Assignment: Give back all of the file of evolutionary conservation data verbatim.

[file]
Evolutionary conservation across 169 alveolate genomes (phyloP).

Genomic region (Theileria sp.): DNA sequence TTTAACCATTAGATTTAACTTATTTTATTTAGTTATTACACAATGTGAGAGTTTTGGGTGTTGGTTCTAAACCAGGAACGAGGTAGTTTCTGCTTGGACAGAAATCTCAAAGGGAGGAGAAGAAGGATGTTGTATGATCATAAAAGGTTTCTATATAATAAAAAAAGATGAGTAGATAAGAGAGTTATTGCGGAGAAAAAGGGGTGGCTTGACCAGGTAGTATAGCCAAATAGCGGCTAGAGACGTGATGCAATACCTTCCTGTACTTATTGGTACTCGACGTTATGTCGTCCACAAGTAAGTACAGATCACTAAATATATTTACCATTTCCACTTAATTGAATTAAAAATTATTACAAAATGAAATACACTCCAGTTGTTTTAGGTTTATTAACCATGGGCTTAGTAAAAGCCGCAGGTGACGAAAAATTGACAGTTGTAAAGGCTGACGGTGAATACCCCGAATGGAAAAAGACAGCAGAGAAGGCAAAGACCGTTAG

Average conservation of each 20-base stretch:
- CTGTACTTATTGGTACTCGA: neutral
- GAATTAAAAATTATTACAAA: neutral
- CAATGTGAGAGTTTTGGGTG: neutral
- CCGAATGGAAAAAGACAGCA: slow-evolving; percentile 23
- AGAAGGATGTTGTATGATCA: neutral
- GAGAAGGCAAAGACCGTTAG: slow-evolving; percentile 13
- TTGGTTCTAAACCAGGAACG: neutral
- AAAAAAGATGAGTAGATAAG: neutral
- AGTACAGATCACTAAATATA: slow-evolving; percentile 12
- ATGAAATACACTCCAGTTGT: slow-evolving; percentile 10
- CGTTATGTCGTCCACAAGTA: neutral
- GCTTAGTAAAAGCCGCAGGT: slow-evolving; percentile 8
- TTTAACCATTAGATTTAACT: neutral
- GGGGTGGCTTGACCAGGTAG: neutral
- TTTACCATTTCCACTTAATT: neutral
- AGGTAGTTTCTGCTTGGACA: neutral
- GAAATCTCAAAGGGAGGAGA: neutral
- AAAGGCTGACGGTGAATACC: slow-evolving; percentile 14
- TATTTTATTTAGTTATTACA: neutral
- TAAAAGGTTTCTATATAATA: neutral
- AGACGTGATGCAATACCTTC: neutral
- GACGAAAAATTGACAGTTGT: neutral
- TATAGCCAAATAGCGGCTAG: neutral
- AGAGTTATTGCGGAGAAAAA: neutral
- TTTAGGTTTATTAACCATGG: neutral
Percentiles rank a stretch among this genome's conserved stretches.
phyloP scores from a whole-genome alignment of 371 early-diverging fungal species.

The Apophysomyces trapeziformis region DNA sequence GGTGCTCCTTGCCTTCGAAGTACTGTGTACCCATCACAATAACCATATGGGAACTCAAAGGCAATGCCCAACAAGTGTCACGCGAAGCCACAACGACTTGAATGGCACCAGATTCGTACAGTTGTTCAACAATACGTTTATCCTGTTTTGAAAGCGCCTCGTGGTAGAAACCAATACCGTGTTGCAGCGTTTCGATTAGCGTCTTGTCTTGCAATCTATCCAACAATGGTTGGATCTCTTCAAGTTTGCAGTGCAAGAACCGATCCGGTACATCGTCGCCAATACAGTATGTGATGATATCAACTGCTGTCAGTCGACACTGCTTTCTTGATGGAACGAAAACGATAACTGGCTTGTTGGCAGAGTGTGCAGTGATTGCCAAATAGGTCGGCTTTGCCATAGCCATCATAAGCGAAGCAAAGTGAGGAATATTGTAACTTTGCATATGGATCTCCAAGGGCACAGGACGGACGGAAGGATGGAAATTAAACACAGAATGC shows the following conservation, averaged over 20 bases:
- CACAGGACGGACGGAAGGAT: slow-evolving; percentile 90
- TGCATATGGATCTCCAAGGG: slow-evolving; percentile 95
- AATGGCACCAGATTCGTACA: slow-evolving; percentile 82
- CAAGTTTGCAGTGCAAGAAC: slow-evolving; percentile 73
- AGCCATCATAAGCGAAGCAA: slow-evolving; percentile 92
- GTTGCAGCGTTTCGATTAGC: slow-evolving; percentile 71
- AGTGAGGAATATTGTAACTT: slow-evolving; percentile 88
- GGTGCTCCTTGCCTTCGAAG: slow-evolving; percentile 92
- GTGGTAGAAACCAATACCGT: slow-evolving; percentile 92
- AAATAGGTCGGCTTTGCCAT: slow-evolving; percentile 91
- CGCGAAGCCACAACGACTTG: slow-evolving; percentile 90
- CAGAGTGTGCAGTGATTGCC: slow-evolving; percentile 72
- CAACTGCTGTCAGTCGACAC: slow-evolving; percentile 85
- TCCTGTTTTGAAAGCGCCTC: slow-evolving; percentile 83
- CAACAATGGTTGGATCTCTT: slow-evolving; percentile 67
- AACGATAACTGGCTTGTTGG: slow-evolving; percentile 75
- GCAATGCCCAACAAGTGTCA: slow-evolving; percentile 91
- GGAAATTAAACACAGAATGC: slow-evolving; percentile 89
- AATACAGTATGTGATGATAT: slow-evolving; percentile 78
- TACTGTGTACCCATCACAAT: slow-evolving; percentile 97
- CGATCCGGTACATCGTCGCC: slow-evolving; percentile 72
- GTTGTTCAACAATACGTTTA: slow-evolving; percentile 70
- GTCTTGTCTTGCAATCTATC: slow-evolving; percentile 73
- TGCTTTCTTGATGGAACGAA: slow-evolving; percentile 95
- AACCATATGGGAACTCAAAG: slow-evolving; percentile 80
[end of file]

Evolutionary conservation across 169 alveolate genomes (phyloP).

Genomic region (Theileria sp.): DNA sequence TTTAACCATTAGATTTAACTTATTTTATTTAGTTATTACACAATGTGAGAGTTTTGGGTGTTGGTTCTAAACCAGGAACGAGGTAGTTTCTGCTTGGACAGAAATCTCAAAGGGAGGAGAAGAAGGATGTTGTATGATCATAAAAGGTTTCTATATAATAAAAAAAGATGAGTAGATAAGAGAGTTATTGCGGAGAAAAAGGGGTGGCTTGACCAGGTAGTATAGCCAAATAGCGGCTAGAGACGTGATGCAATACCTTCCTGTACTTATTGGTACTCGACGTTATGTCGTCCACAAGTAAGTACAGATCACTAAATATATTTACCATTTCCACTTAATTGAATTAAAAATTATTACAAAATGAAATACACTCCAGTTGTTTTAGGTTTATTAACCATGGGCTTAGTAAAAGCCGCAGGTGACGAAAAATTGACAGTTGTAAAGGCTGACGGTGAATACCCCGAATGGAAAAAGACAGCAGAGAAGGCAAAGACCGTTAG

Average conservation of each 20-base stretch:
- CTGTACTTATTGGTACTCGA: neutral
- GAATTAAAAATTATTACAAA: neutral
- CAATGTGAGAGTTTTGGGTG: neutral
- CCGAATGGAAAAAGACAGCA: slow-evolving; percentile 23
- AGAAGGATGTTGTATGATCA: neutral
- GAGAAGGCAAAGACCGTTAG: slow-evolving; percentile 13
- TTGGTTCTAAACCAGGAACG: neutral
- AAAAAAGATGAGTAGATAAG: neutral
- AGTACAGATCACTAAATATA: slow-evolving; percentile 12
- ATGAAATACACTCCAGTTGT: slow-evolving; percentile 10
- CGTTATGTCGTCCACAAGTA: neutral
- GCTTAGTAAAAGCCGCAGGT: slow-evolving; percentile 8
- TTTAACCATTAGATTTAACT: neutral
- GGGGTGGCTTGACCAGGTAG: neutral
- TTTACCATTTCCACTTAATT: neutral
- AGGTAGTTTCTGCTTGGACA: neutral
- GAAATCTCAAAGGGAGGAGA: neutral
- AAAGGCTGACGGTGAATACC: slow-evolving; percentile 14
- TATTTTATTTAGTTATTACA: neutral
- TAAAAGGTTTCTATATAATA: neutral
- AGACGTGATGCAATACCTTC: neutral
- GACGAAAAATTGACAGTTGT: neutral
- TATAGCCAAATAGCGGCTAG: neutral
- AGAGTTATTGCGGAGAAAAA: neutral
- TTTAGGTTTATTAACCATGG: neutral
Percentiles rank a stretch among this genome's conserved stretches.
phyloP scores from a whole-genome alignment of 371 early-diverging fungal species.

The Apophysomyces trapeziformis region DNA sequence GGTGCTCCTTGCCTTCGAAGTACTGTGTACCCATCACAATAACCATATGGGAACTCAAAGGCAATGCCCAACAAGTGTCACGCGAAGCCACAACGACTTGAATGGCACCAGATTCGTACAGTTGTTCAACAATACGTTTATCCTGTTTTGAAAGCGCCTCGTGGTAGAAACCAATACCGTGTTGCAGCGTTTCGATTAGCGTCTTGTCTTGCAATCTATCCAACAATGGTTGGATCTCTTCAAGTTTGCAGTGCAAGAACCGATCCGGTACATCGTCGCCAATACAGTATGTGATGATATCAACTGCTGTCAGTCGACACTGCTTTCTTGATGGAACGAAAACGATAACTGGCTTGTTGGCAGAGTGTGCAGTGATTGCCAAATAGGTCGGCTTTGCCATAGCCATCATAAGCGAAGCAAAGTGAGGAATATTGTAACTTTGCATATGGATCTCCAAGGGCACAGGACGGACGGAAGGATGGAAATTAAACACAGAATGC shows the following conservation, averaged over 20 bases:
- CACAGGACGGACGGAAGGAT: slow-evolving; percentile 90
- TGCATATGGATCTCCAAGGG: slow-evolving; percentile 95
- AATGGCACCAGATTCGTACA: slow-evolving; percentile 82
- CAAGTTTGCAGTGCAAGAAC: slow-evolving; percentile 73
- AGCCATCATAAGCGAAGCAA: slow-evolving; percentile 92
- GTTGCAGCGTTTCGATTAGC: slow-evolving; percentile 71
- AGTGAGGAATATTGTAACTT: slow-evolving; percentile 88
- GGTGCTCCTTGCCTTCGAAG: slow-evolving; percentile 92
- GTGGTAGAAACCAATACCGT: slow-evolving; percentile 92
- AAATAGGTCGGCTTTGCCAT: slow-evolving; percentile 91
- CGCGAAGCCACAACGACTTG: slow-evolving; percentile 90
- CAGAGTGTGCAGTGATTGCC: slow-evolving; percentile 72
- CAACTGCTGTCAGTCGACAC: slow-evolving; percentile 85
- TCCTGTTTTGAAAGCGCCTC: slow-evolving; percentile 83
- CAACAATGGTTGGATCTCTT: slow-evolving; percentile 67
- AACGATAACTGGCTTGTTGG: slow-evolving; percentile 75
- GCAATGCCCAACAAGTGTCA: slow-evolving; percentile 91
- GGAAATTAAACACAGAATGC: slow-evolving; percentile 89
- AATACAGTATGTGATGATAT: slow-evolving; percentile 78
- TACTGTGTACCCATCACAAT: slow-evolving; percentile 97
- CGATCCGGTACATCGTCGCC: slow-evolving; percentile 72
- GTTGTTCAACAATACGTTTA: slow-evolving; percentile 70
- GTCTTGTCTTGCAATCTATC: slow-evolving; percentile 73
- TGCTTTCTTGATGGAACGAA: slow-evolving; percentile 95
- AACCATATGGGAACTCAAAG: slow-evolving; percentile 80